As 2022 draws to a close, I am feeling discouraged and a bit angry.
I recently learned that some of the artists that set up shop in City Market are being forced to leave, and that the Gallery at the Mansion abruptly closed December 11 due to “a business decision” in advance of their summer of 2023 closure for renovations.
I have written before about the commendable work of the Mansion’s Gallery Director Carmen Aguirre in showcasing such stellar Savannah artists as Stacie Jean Albano, Kristen Baird, Benjamin Dory, Joy Dunigan, Amiri Farris, Richard Law, Dottie Leatherwood, Dana Richardson, Lisa Rosenmeier, Heather L. Young and others. Now they have lost this prestigious representation (for many, their only gallery representation) and Aguirre has lost her job.
I have also written about the financial struggles faced by Stephanie Forbes to keep her Rule of Three Gallery viable. And I have mentioned that Leslie Lovell’s Roots Up Gallery has been displaced (again) because of an exorbitant rent increase in her West Bay Street space. Recently, Cleo the Gallery closed abruptly to find a more cost-efficient home, and after 11 years, Tiffany Taylor has decided to give up her gallery space on Whitaker Street. Even the consignment emporium Merchants on Bee which represented numerous local artists has closed – the building will become offices for the Savannah Bananas.
Rumors are that City Market plans to convert their north side into some kind of tourist rental situation after the artists move out when their leases expire in June. The artists on the south side have a year and a half’s reprieve while the experiment is conducted. It feels like a foregone conclusion that repeat rental income from tourists will far exceed monthly rental income from artists. How many hotels and Airbnb’s do we need?!
Artists are struggling to make a living but I wish some of the largest players in city business would care less about only increasing the number of hotel nights spent by guests.
Tourists want to visit galleries and spend money on art when they are on vacation. Sight-seeing, landmarks/historical sites, and culinary experiences are an integral part of their experience, but visitors from all income brackets want to buy locally created art. Many ask directions to the “art district,” so common in other cities, where they can meet artists at work in their studios. The American for the Arts’ “Arts and Social Impact Explorer” shares that arts are the fourth largest driver of decisions made when planning a trip.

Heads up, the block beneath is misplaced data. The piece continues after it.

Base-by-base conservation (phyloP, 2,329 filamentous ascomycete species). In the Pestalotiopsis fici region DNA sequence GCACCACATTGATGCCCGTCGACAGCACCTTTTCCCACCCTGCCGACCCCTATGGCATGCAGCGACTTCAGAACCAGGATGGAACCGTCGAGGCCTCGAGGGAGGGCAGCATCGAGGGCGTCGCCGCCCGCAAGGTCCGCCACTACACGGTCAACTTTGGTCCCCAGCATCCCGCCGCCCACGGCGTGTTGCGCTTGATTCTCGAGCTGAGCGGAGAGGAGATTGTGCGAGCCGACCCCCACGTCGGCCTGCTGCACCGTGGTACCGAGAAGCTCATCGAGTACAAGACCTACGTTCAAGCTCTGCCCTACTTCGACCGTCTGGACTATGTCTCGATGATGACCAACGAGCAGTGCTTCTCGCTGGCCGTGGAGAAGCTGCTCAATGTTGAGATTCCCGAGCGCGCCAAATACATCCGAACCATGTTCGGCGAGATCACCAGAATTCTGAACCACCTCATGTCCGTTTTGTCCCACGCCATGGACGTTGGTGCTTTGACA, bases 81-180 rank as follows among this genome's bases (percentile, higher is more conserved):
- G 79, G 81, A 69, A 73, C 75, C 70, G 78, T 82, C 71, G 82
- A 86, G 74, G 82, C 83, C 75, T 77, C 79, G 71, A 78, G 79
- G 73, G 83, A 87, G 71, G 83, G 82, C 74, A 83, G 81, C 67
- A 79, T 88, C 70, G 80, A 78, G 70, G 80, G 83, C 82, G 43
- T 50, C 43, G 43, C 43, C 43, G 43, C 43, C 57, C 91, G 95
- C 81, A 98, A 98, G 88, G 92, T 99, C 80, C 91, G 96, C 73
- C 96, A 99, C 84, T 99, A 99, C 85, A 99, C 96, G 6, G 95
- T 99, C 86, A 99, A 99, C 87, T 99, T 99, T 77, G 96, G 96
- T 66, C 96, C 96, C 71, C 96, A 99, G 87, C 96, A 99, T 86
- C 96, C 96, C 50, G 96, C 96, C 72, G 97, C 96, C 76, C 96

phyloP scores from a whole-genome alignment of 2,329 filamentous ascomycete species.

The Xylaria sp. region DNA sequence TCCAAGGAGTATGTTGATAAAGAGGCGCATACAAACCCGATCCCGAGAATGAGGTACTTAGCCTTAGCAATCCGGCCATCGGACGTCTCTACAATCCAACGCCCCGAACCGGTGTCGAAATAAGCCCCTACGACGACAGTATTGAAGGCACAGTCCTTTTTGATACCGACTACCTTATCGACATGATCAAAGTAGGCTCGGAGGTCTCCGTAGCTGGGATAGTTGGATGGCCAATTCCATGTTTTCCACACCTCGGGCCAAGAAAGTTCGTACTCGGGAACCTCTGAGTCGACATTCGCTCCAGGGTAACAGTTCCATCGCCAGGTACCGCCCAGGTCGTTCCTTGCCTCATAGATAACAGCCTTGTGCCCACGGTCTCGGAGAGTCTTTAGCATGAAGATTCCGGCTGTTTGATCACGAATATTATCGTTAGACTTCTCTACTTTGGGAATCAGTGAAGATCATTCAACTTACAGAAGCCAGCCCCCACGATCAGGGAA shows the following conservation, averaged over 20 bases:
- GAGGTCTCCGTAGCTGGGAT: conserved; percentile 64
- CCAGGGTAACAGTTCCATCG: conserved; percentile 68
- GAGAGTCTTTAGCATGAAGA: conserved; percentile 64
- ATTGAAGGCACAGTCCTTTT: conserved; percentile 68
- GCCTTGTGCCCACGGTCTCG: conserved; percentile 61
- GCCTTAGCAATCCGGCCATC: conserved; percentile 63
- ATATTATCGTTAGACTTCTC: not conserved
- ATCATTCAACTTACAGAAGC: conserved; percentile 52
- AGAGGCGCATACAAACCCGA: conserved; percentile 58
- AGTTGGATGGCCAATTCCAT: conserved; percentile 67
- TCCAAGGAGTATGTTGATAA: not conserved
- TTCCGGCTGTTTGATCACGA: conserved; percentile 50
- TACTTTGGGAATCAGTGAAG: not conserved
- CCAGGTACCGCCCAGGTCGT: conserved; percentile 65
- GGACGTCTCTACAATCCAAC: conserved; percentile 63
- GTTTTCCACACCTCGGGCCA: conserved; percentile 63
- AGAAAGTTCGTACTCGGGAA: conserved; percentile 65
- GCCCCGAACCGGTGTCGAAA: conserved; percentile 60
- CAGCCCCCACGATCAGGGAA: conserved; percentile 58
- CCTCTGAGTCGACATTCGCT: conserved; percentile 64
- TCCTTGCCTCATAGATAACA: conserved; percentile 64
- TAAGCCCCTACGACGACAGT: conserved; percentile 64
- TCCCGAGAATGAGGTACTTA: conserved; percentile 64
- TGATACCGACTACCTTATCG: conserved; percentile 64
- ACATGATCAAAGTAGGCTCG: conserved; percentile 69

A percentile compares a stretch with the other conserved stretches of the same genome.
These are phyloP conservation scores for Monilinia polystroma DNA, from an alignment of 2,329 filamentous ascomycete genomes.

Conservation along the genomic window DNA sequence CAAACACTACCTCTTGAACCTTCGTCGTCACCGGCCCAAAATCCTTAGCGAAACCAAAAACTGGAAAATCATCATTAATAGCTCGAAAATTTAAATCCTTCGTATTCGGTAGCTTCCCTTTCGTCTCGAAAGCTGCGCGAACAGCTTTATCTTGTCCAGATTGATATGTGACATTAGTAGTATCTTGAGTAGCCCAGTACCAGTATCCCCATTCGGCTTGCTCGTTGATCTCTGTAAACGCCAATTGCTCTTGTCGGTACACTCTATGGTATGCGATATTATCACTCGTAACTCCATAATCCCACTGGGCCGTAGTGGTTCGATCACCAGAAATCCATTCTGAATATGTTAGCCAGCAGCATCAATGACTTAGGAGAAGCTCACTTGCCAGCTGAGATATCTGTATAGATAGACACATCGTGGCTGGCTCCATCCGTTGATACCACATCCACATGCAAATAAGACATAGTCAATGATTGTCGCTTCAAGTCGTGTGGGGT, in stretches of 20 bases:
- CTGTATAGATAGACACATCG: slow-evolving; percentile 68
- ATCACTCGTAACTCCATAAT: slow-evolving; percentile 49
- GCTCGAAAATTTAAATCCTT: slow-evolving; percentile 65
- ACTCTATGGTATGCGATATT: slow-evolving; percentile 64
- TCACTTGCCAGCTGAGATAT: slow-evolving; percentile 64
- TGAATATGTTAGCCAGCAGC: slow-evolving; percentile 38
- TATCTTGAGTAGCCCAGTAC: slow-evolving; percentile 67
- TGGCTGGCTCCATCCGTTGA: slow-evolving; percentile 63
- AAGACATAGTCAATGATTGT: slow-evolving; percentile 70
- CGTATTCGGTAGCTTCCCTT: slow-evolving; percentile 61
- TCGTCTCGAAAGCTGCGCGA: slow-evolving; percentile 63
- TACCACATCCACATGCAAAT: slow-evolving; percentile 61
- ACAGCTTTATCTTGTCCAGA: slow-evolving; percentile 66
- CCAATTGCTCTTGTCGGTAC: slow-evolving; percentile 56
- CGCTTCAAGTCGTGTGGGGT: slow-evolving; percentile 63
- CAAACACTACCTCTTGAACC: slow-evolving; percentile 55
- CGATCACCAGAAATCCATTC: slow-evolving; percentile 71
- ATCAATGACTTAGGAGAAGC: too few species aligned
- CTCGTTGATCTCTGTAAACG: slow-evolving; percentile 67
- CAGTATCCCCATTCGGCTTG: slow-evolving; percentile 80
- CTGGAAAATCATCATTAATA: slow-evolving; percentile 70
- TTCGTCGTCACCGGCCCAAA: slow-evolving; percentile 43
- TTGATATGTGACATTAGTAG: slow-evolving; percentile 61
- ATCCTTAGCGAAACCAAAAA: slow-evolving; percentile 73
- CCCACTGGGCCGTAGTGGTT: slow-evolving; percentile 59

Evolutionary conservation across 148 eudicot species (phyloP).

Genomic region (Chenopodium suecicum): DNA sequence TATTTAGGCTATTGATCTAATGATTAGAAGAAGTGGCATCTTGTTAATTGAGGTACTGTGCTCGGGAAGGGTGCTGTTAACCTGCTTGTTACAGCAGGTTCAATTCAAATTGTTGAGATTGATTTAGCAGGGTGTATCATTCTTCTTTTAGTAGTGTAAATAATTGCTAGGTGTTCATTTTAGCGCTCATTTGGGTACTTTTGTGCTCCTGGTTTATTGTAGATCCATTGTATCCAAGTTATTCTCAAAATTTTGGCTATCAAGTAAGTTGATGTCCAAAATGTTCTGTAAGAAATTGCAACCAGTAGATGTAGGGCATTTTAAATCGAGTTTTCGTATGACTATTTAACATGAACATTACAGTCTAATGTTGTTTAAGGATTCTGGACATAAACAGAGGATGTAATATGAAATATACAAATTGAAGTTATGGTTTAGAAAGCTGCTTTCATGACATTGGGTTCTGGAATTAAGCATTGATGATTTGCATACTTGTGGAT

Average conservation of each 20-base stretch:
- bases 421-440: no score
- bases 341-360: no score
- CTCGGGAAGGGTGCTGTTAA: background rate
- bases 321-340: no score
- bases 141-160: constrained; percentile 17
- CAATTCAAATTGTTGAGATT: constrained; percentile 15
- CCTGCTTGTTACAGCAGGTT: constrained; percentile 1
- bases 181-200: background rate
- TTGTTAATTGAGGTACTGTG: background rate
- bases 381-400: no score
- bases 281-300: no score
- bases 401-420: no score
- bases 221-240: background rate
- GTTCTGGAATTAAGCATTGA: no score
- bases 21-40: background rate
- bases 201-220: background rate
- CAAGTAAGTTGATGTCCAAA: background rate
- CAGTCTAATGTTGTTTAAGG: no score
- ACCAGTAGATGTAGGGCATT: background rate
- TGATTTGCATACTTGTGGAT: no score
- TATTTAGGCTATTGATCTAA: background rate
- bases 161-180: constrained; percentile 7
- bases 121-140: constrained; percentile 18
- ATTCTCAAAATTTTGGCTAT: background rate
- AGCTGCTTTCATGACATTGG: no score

Our city is dominated by an art school that has brought so much prosperity and creativity, but provides no tax revenue. Does it have any ethical or moral compunction to step in and fund an area of rent-controlled artist studios? Is philanthropic support the only way forward?
Savannah needs to recognize that quality of life for our residents is deeply connected to the arts. But how does that happen when the city appears to be so narrowly focused on hotel/motel tax income? The problem seems overwhelming to me. I can’t imagine how overwhelmed an artist kicked out of their gallery must feel.
Artists have to be business and marketing gurus to manage websites, Instagram and TikTok accounts to sell their work. There are only so many pop-ups art shows and art fairs a year. Many creatives rely on foot traffic, but in Savannah, creatives cannot afford to have studio or gallery space in areas with high foot traffic.
Sulfur Studios’ ARTS Southeast is a non-profit organization whose mission is to make Savannah a destination for art and culture in the Southeast “by supporting established and emerging artists and engaging a diverse community with creative programming by developing awareness and appreciation of the arts.” It is fighting the good fight and is worthy of our support, but without major financial underpinning their advocacy can only go so far.
In a thought-provoking post-pandemic article, “Five Ways Cities Can Foster the Arts and Catalyze Equitable Economic Recovery,” Econsult Solutions’ (ESI Center for the Research of Cities at econsultsolutions.com) senior advisor Maud Lyon acknowledges that tax revenues can barely keep up with the need to improve infrastructure, maintain public safety, educate the young, care for aging residents, and provide basic and essential services to residents.
“Arts and culture are way down the list of priorities, ” Lyon writes. “It is not the product of the arts that makes cities vibrant – though we all appreciate murals, festivals, performing arts productions and museums. It is the process of creating art that matters. Understanding how arts and culture improves education, health, business activity, social cohesion is far more powerful.”
My dream would be that the Savannah Economic Development Authority (SEDA) which is charged with creating, growing, and attracting jobs and investments in the Savannah region, will broaden their purview and encourage the City, County, and Chamber to recognize that supporting visual artists is good for all businesses. Growing jobs is important, but so is quality of life. A rising tide lifts all ships.
My dream would be that every business will “adopt” artists on a rotating monthly basis. Imagine walking down Bull, Liberty, and Broughton Streets and in every window there was one piece of locally created art with matching signage directing shoppers to that artist’s contact information.
My dream would be that we live in a city where we do more than pay lip service to the importance of a diverse and robust art scene.
Buy art from local artists - however you stumble across them. Bring your out-of-town visitors to the remaining art galleries we have left. They need the foot traffic, and they need our dollars. Visit and support them. Before they are gone.